UI programs often change. In times of recession or special economic conditions, workers may receive extended unemployment benefits. For example, a state may pay UC for a longer period of time when the state's unemployment rate increases. Also, Congress can approve additional payment amounts, extend the amount of time people can receive benefits, and expand eligibility to include part-time workers during times of high unemployment.13 For example, in response to the COVID-19 pandemic, Federal Pandemic Unemployment Compensation (FPUC) was enacted in March 2020. The DOL gave instructions to administer an additional $600 weekly payment to individuals who were collecting regular UC. The additional FPUC benefit payments were fully federally funded. The temporary boost to regular UC was scheduled to end after a person's last week of unemployment before July 31, 2020.14
Who Pays for Unemployment Insurance?
The regular UI program is generally funded by employers. Most employers pay both federal and state unemployment taxes.15 The unemployment taxes are based on the amount of wages paid to employees and are determined as a percentage of an employee's wages. The FUTA tax rate is the same for all employers in all states. However, the state employment tax varies from one state to another.
Employers must pay FUTA tax on a regular basis. And at the end of a year, employers must file a FUTA tax return. This tax return requires filers to record FUTA tax payments made for the year and submit any payment due. FUTA taxes are submitted to the Internal Revenue Service (IRS) and are credited to individual state accounts.
As part of the federal-state partnership, the federal government pays for administrative costs and for setting up employment offices that attempt to match workers with new jobs.16 Determining benefits and issuing payments are state responsibilities.
Data collected by the DOL from state unemployment agencies for the number of UI claims filed weekly are helpful. These data can tell something about the job market. For example, when the number of initial claims is steep, it's an indication of an abrupt loss of jobs (Figure 3). Continued claims (Figure 4) indicate the number of unemployed people who have already filed an initial claim and are filing again so that they keep receiving weekly benefits.
However, many workers who lose their job may not file for UC for a while. And many people remain unemployed after benefits expire. So, UI claims data do not precisely show the number of unemployed persons and are not a measure of the unemployment rate. The unemployment rate is measured quite differently by another agency, the Bureau of Labor Statistics (BLS). The BLS does not use the unemployment claims data to figure the unemployment rate. It uses a system of household surveys to collect information from a representative sample of the U.S. population to calculate the unemployment rate (Figure 5).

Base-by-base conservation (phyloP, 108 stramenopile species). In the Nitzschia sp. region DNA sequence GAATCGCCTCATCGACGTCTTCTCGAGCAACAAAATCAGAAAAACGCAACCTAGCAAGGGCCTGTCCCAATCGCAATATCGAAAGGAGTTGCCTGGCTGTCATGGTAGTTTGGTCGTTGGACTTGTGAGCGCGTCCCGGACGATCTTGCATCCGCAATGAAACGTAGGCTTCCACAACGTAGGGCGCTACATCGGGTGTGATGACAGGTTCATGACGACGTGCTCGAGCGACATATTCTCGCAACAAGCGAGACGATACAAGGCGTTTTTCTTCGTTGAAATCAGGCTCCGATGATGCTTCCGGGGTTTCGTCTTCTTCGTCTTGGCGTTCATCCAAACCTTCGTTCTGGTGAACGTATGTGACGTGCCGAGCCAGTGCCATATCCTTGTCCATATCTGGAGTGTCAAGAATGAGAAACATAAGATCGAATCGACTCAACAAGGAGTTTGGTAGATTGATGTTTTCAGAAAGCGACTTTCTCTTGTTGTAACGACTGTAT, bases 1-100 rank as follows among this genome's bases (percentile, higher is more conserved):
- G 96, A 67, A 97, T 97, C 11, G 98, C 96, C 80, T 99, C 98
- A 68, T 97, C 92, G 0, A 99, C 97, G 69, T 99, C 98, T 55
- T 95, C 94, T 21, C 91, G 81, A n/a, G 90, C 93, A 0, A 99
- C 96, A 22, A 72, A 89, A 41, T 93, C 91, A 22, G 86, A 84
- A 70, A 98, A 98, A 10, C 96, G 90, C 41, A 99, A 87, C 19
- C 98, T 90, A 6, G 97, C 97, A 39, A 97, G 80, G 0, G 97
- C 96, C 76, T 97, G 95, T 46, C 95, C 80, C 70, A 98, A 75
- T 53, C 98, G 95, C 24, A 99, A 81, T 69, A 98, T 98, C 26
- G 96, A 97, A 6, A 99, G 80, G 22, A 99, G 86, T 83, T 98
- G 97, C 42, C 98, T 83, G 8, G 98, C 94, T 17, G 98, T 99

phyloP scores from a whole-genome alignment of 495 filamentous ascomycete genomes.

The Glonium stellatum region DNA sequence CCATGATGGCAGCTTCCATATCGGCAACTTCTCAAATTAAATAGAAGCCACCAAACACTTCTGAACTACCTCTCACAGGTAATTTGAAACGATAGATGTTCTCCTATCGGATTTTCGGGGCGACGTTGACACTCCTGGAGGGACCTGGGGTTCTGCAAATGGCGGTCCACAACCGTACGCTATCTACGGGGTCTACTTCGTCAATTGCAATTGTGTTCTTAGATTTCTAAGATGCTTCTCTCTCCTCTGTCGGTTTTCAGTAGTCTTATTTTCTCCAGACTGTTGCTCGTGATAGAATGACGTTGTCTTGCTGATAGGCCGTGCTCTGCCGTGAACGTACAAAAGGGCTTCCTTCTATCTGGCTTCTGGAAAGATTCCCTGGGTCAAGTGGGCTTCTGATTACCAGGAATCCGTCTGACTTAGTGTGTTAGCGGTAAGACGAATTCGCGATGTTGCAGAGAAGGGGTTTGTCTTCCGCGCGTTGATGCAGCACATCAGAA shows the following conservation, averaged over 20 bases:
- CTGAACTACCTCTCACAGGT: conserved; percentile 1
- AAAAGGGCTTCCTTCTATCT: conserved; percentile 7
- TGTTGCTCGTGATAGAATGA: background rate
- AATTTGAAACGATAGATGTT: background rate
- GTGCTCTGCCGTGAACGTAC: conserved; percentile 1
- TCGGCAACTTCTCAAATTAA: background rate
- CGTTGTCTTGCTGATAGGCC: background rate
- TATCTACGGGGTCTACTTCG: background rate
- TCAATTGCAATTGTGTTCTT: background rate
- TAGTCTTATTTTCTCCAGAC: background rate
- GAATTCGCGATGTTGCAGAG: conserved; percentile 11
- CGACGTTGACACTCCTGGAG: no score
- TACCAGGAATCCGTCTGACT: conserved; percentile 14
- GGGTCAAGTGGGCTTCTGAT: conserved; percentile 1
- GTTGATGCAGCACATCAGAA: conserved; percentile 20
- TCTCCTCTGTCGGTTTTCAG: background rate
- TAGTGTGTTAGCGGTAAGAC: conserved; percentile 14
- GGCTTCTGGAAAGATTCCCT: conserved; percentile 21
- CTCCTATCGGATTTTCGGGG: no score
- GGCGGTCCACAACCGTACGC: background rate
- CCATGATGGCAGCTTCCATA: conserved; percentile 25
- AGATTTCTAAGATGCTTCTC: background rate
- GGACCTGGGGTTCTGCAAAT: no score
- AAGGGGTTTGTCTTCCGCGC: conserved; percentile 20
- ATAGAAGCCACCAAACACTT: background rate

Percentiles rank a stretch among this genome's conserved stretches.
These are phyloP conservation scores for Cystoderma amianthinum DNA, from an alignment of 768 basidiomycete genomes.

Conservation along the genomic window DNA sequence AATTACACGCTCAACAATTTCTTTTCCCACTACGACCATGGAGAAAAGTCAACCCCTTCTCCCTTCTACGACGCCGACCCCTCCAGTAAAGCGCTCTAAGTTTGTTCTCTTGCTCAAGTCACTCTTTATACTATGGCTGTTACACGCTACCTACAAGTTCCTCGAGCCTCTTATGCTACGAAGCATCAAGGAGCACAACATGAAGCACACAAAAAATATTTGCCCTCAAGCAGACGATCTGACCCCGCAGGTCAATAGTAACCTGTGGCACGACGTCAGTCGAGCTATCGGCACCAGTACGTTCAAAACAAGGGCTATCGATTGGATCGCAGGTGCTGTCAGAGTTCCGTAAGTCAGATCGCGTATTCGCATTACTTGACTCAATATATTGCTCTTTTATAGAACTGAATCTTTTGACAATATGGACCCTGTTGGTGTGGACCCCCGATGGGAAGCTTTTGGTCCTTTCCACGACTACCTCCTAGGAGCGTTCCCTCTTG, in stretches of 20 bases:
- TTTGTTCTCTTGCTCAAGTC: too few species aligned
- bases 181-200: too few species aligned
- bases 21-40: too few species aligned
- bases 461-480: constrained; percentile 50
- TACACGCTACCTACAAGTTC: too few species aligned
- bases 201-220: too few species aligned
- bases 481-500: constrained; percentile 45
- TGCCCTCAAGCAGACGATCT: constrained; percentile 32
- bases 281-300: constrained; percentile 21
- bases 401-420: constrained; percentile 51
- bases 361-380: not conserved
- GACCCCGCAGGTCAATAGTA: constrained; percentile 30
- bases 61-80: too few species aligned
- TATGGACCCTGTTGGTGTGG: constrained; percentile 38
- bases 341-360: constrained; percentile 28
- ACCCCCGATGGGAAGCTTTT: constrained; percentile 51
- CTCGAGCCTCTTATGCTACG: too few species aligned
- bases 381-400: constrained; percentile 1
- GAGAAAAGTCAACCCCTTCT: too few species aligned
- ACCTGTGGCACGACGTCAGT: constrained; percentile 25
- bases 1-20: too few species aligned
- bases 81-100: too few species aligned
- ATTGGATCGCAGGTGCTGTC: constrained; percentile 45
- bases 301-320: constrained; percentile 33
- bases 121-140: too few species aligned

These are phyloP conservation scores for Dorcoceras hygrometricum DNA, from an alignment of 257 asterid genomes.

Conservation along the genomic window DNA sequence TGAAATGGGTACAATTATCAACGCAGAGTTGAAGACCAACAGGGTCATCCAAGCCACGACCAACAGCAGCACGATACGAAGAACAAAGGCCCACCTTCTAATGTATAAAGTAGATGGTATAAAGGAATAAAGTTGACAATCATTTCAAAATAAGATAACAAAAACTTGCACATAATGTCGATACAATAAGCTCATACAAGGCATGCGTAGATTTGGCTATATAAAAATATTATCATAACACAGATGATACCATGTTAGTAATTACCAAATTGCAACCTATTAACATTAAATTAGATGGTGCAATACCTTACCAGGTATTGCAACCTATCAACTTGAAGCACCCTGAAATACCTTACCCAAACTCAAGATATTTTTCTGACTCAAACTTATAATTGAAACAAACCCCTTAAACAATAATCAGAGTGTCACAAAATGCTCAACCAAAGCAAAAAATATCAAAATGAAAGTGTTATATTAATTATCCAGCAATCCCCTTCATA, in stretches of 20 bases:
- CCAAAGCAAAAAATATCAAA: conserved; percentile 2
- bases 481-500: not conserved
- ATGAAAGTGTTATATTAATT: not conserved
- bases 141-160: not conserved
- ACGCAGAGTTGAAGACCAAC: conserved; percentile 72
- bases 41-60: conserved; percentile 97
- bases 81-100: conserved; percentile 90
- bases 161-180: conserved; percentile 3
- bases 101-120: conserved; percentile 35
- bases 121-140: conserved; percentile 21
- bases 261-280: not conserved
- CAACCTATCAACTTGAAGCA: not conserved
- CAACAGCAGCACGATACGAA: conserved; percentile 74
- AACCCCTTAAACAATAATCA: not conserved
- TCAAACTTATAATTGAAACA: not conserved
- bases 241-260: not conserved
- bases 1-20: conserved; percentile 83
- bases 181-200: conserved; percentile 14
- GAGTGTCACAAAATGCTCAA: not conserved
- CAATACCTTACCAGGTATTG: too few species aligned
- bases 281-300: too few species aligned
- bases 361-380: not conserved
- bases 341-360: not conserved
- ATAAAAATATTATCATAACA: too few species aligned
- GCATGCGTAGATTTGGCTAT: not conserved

Unemployment Insurance Changes
UI programs are subject to ongoing change. For example, over the years the duration of regular UI benefits has increased from 16 weeks to 26 weeks in most states. Also, in some previous UI programs, workers could become eligible for UI after being fired from their job or quitting work. Over the years this became disallowed in all states.17 Technology has also changed the UI process. In earlier times, workers had to physically go to an unemployment office to file for unemployment benefits. Today, workers can file most everything via cell phone and/or the internet.
The innovative plan for UI in the United States was first tried individually by a few states. FUTA made it a federal-state partnership. And UI programs have changed according to economic conditions, individual states, unemployment rates, and federal intervention. But some things have remained constant: The UI system helps eligible workers who have lost their jobs by temporarily replacing part of their wages. The benefits are especially important during economic downturns and recessions. For example, during the 2020 COVID-19 pandemic, the unemployment rate spiked sharply, but workers could apply for unemployment benefits. Unlike the days of the Great Depression, workers today have some protection from unemployment. The federal-state unemployment insurance program continues to serve its intended purpose with reasonable results. UI has been tried and has remained true to the hopes and ideas of the founders of FUTA.
Depression: A severe and long-lasting economic downturn that is worse and deeper than a recession; a severe reduction in gross domestic product (GDP).
Employee: A person who works for an employer in exchange for a monetary payment.
Employer: A person or business providing a job or work to others and giving a monetary payment in exchange for the work.
Extended unemployment benefits: Additional weeks of benefits available to workers who have exhausted regular unemployment insurance benefits during periods of high unemployment.
Labor force: The total number of workers, including both the employed and the unemployed.
Recession: A period of declining real income and rising unemployment; significant decline in general economic activity extending over a period of time.
Taxes: Fees charged on business and individual income, activities, property, or products by governments. People are required to pay taxes.
Unemployed: People 16 years of age and older who are without jobs and actively seeking work.
Unemployment compensation: A program providing cash benefits for a specified period of time to workers who lose a job through no fault of their own. Also known as unemployment insurance.
Unemployment rate: The percentage of the labor force that is willing and able to work, does not currently have a job, and is actively looking for employment.